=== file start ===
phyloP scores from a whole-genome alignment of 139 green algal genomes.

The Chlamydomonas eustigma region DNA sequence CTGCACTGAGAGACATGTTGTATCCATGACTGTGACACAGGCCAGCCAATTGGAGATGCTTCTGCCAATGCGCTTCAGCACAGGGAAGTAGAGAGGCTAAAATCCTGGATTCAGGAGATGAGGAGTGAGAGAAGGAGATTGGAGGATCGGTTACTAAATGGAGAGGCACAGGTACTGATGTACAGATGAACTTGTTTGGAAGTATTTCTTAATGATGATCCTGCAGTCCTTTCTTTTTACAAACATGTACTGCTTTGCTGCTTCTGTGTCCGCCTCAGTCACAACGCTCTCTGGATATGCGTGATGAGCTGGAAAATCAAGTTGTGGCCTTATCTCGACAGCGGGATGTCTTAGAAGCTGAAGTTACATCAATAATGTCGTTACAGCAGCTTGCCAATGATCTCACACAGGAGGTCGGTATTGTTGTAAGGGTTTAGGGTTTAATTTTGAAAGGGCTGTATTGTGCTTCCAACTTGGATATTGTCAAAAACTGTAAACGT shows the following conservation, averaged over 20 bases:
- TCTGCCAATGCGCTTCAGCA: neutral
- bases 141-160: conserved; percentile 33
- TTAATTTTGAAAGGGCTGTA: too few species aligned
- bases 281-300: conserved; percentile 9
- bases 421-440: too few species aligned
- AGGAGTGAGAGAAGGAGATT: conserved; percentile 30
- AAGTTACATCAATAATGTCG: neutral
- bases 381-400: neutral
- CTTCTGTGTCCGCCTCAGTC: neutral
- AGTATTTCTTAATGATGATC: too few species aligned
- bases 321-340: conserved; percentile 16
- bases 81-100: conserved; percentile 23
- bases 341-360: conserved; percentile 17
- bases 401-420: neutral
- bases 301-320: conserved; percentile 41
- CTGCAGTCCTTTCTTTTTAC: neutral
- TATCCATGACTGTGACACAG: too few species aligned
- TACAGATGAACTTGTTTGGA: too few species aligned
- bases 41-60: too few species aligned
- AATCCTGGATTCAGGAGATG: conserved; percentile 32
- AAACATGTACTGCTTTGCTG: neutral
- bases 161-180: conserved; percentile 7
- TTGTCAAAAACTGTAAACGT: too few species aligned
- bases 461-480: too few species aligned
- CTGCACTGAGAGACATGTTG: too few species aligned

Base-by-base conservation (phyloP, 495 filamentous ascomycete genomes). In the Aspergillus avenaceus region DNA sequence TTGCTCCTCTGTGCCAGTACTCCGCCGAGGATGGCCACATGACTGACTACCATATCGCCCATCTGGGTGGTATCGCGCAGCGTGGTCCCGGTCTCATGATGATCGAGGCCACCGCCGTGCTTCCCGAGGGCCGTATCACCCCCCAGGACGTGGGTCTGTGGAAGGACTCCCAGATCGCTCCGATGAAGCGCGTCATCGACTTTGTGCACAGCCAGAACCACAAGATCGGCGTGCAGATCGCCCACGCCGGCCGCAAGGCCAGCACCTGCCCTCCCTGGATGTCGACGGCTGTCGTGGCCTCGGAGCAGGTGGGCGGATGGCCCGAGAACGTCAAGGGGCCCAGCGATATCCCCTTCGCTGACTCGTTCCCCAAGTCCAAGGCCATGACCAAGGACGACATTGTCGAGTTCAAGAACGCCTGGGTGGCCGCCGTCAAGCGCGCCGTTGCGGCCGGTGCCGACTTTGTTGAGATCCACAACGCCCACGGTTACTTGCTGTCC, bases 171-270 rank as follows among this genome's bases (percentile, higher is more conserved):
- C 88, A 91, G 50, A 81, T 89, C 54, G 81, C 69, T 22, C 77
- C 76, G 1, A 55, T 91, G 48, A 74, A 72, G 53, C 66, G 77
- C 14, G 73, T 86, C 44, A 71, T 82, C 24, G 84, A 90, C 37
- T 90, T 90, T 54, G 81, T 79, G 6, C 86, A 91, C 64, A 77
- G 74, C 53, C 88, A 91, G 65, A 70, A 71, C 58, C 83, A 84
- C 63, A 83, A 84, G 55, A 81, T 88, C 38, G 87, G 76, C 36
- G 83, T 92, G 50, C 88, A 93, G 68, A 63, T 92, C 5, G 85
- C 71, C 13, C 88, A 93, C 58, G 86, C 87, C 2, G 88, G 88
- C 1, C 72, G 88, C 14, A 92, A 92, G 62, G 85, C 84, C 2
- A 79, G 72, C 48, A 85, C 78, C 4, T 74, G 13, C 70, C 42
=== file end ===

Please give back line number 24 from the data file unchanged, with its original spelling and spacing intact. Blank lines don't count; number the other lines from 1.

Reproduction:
- bases 161-180: conserved; percentile 7